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Protein designed entirely from scratch functions in cells as a life-sustaining catalyst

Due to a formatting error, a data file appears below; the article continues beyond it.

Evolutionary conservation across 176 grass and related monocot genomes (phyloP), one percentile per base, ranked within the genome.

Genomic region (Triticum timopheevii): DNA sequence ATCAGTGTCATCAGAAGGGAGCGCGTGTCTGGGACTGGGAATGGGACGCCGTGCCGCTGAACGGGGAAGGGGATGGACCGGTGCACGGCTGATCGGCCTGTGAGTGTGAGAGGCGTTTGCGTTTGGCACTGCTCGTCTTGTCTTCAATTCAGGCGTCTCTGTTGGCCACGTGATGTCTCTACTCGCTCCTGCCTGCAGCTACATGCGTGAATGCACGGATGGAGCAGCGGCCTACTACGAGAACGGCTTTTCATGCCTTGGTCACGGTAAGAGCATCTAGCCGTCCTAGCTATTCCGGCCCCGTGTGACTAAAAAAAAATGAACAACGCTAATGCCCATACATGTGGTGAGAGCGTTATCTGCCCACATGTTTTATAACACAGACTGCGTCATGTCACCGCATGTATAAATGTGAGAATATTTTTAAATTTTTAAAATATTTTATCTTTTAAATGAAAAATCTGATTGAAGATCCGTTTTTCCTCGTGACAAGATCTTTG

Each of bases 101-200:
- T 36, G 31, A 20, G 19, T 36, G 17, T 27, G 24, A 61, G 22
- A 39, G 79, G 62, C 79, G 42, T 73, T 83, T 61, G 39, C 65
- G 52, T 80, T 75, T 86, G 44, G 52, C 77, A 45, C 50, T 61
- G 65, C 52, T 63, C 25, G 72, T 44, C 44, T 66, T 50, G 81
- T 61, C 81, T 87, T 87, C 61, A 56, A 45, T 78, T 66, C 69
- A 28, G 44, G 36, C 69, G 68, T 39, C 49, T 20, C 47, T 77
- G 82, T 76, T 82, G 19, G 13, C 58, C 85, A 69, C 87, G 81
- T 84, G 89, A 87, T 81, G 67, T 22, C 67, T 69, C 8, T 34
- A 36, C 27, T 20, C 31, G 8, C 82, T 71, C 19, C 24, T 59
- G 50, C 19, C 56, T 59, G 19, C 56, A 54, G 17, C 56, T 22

A dawning field of research, artificial biology, is working toward creating a genuinely new organism. Scientists are designing and building proteins that can fold and mimic the chemical processes that sustain life. Their artificial proteins, encoded by synthetic genes, are approximately 100 amino acids long, using an endlessly varying arrangement of 20 amino acids. Now, a research team has confirmed that at least one of their new proteins can catalyze biological reactions, meaning that a protein designed entirely from scratch functions in cells as a genuine enzyme. Once the team had successfully created artificial proteins for E. coli, they began looking for critical functions that they could disrupt in these simple bacteria. They found four genes that, when removed, would not only render the E. coli inert -- effectively dead -- but which their artificial proteins could then "rescue," or resuscitate. According to one of the researchers, this has significant implications for industry because biotechnology uses enzymes in the production of materials, food, fuel and medicine.

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